Tuesday, October 6, 2009

In and out of New York City

It started out as a cruddy day. We asked five people for directions to a local grocery store; we got five different but equally unhelpful responses. Don’t get me wrong - I don’t always give the best directions at home, but not being able to find someone that can point you toward a supermarket that ends up being just a mile away is a most frustrating experience. To top things off, after stocking up on food I was the recipient of a most unwelcome gift. After running over a stick in the road I felt something smack solidly against my helmet. Wow, what bad luck - that stick flipped up and landed right on my head, and it felt kind of muddy and gross too! If only I was that lucky. The impact was actually a large chunk of birdy-doo. As you can tell from the picture, there was significant collateral damage. This bird should be overseas fighting terrorism for goodness sake. I’m positive that leading a moving target at that kind of elevation with such a crude weapons system would warrant some type of marksmanship award from the Marines.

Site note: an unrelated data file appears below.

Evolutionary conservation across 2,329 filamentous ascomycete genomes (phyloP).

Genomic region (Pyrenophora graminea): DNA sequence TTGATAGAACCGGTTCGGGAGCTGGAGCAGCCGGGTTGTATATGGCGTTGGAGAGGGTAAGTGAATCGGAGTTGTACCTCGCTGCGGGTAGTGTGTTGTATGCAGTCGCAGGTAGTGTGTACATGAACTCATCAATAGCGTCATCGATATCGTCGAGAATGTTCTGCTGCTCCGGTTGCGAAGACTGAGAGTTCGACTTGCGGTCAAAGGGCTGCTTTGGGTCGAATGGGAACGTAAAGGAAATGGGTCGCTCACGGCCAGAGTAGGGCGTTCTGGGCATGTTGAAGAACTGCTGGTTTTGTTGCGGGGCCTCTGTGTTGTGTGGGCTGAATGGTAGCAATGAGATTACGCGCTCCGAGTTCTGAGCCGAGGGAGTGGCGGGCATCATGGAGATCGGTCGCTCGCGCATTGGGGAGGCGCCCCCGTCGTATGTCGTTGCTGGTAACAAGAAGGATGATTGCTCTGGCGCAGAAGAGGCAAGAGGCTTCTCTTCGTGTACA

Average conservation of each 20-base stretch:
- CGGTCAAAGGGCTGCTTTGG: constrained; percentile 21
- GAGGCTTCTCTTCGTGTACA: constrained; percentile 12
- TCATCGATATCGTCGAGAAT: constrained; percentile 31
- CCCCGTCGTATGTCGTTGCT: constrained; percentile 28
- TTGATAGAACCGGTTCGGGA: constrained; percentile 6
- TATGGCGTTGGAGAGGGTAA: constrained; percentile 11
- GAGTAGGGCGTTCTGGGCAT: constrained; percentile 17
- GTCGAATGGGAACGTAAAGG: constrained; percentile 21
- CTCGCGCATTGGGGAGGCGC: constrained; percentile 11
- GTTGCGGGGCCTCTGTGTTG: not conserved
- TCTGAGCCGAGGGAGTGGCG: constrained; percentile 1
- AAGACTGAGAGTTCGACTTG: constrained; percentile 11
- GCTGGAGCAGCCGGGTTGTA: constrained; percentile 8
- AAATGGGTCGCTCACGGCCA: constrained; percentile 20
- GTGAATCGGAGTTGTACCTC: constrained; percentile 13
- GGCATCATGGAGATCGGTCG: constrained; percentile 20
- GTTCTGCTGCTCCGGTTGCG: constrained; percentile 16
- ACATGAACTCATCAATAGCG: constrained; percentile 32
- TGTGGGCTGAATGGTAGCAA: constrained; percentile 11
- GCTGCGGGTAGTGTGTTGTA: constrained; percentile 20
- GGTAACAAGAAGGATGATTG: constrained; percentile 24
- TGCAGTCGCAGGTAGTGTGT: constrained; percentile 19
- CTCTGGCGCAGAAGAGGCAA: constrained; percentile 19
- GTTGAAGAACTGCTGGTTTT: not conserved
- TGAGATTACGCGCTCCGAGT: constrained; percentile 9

Thankfully our luck was about to change. That same day later down the road we struck up conversation with a fellow named Wayne. He was inspired enough by our story to hand us a $100 bill. “Use half of that for your trip expenses and give the rest to charity.” Yes sir! This was our second donation of this kind; can you believe the generosity of some people!? As if our day hadn’t been made already, we stumbled across more good fortune after dinner. It was late and we had just finished our mac-and-cheese feast when a fellow outside of a restaurant asked us where we planned to stay that night. We filled him in on our plan to pitch a tent behind a nearby church. “I’ve got a place for you guys,” he chimed. Turns out this gentleman named Frank was the owner of the establishment were standing in front of: the historic Stockton Inn, a classy restaurant and motel dating back to 1710. He handed each of us our own room key. We would later find the accommodations to be not only representative of the period but also quite lavish. I don’t even want to know what a room like this would cost. Before it was time to hit the hay, Frank insisted we come in for a drink. The bar was beautiful, the drinks cold, and before we knew it the clock struck three AM. We said our goodnights and Frank told us that we should keep one of the rooms all week as to avoid carrying excess weight into New York City. I mentioned this was all free of charge, yes? The Stockton Inn: definitely worth a look.